Week 18.23

I was in a cab listening to music on my AirPods, and just as we were pulling up, I switched to Transparency Mode and heard a song playing over the car’s radio that sounded kinda familiar. I knew it was a remix of some tune I wanted to know, and managed to Shazam it before getting out.

Looking into it later, I realized the melody was what I’d been trying to figure out about Charli XCX’s White Mercedes for over a year. Why does that one line she sings — literally the line “like a white Mercedes” — sound like some other song I can’t name? It turns out, it’s literally a song I would have absorbed from the world around me but never intentionally listened to: One Direction’s Night Changes from 2014. Ahhh it’s so good to have that itch scratched! And there are so many more like this I’ve yet to solve.

Let me say it again for the search engines: Charli XCX’s White Mercedes sounds like, samples, or contains an interpolation from One Direction’s Night Changes.

Another similar thing happened as I was playing WarioWare Inc. (GBA, 2003) again for the first time in years. The background music in one stage awoke some long dormant memory and I needed to know what pop song from my younger days it sounded like. After a lot of humming aloud and trying to Shazam it and searching online… I concluded that the song it reminded me of was… itself. It’s called Drifting Away, and I must have really loved it back when I was playing the game for the first time.

Speaking of retro games, I lasted a full week. The Anbernic RG35XX I said I wouldn’t buy since I already have a Retroid Pocket Flip is now on the way to me from China. There are some reports of shoddy QA and long-term durability, but for S$90 I think that’s to be expected.


Another week, another bunch of water-cooler conversations about AI. Specifically how it relates to our work in design: as accelerator, collaborator, ambiguous combatant, amoral replacement. I don’t just mean the making pictures and writing words part, but analyzing messy human interactions (it’s just unstructured data) and presenting them in new ways.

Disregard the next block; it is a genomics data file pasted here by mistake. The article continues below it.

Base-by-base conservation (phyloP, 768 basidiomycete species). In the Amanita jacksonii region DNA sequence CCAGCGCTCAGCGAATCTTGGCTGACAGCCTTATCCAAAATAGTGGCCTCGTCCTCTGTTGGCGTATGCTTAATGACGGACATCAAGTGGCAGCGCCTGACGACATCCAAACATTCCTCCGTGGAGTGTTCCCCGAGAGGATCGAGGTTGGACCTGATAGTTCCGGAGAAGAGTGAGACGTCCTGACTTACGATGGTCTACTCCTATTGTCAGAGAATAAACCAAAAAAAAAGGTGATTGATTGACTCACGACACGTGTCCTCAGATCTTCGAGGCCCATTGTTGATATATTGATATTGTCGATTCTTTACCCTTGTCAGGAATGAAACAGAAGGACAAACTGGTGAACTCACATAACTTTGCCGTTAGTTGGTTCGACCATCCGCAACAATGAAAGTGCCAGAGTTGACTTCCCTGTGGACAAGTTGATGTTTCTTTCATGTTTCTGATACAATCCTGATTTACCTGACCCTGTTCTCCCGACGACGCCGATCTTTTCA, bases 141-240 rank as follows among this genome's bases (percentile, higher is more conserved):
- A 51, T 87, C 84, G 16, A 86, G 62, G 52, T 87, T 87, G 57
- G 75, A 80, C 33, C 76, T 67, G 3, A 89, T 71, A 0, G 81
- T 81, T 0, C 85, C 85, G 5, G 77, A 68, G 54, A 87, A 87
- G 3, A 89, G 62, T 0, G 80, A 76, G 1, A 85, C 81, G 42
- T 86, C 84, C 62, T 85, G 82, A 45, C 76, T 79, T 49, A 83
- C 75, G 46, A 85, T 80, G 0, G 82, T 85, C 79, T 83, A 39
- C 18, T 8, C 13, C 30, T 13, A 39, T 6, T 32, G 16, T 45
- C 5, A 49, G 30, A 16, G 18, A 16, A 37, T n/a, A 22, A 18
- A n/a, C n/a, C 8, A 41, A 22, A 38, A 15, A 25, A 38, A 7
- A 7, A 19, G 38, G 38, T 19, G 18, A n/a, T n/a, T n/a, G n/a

I ran one experiment with ChatGPT on Sunday afternoon, just for kicks, and it sort of blew my mind. From a handful of behavioral traits and demographic details I supplied, it was able to inhabit a fictional personality that I could speak to and pitch various products to. So far so par for the course. But then it reacted to a hypothetical KFC offering called “The Colonel’s Colossal Combo” in a way I didn’t expect, citing a conflict with values and dietary preferences that I did not specify. When asked where they came from, it argued that although they were not specified, they could be reasonably expected from the “Frank” persona I’d created, because of some other background that I DID provide. It sounded a lot like intelligent reasoning to me, and regardless of how it works, I was happy to accept the inference the same as if a colleague were making it.

Like with all advances in automation, it’s inevitable that we’ll now be able to (have to) do more in less time, with fewer people. Until things go “too far” and need to be reined in, it’s not even a question of whether we should — every industry is incentivized to discover when can be done before it gets done to them. I think there are some exciting opportunities for designers, and a slew of unknown consequences for society. And just like that, we’re back in a new “fuck around” phase of the tech cycle.


A couple of weeks ago I made a bunch of fashion-style athleisure photos with Midjourney v5 but somehow forgot to post them. The photorealistic ones are quite incredible, and the few illustrations I got were really strong too.

This week, v5.1 dropped, promising more opinionated outputs and sharper details, so I tried the same prompt again. Many of the results were as broken as these bodies.

They probably fixed something quietly because it’s been more reliable in the days since. I thought it would be interesting to do a comparison of models 1 through 5.1 with the same prompt. It’s crazy how far it’s come in just over a year.

photograph of Queen Elizabeth II in a dim video arcade, sitting at a street fighter 2 arcade cabinet, intense concentration playing game, side view, screen glow reflected on her face, atmospheric dramatic lighting --ar 3:2

If you saw Midjourney a year ago, you were probably impressed by how it and Dall-E 2 could turn quite natural text descriptions into imagery, even if the results were still quite hallucinatory, like DeepDream’s outputs circa 2015. I don’t think you would have expected to see the pace of improvement be this quick.

It’s not just rendering improvements from distorted pastiches to photorealistic scenes with internal logic (global light affecting nearby objects realistically, fabrics folding, leather seat covers stretching under buttocks), but also how it’s evolved through feedback and training to understand intent: the idea of a “side view” started working from v4. None of the earlier re-generations got me the camera angle I was going for. The tools that promise to do this for video are probably going to get good faster than you expect.

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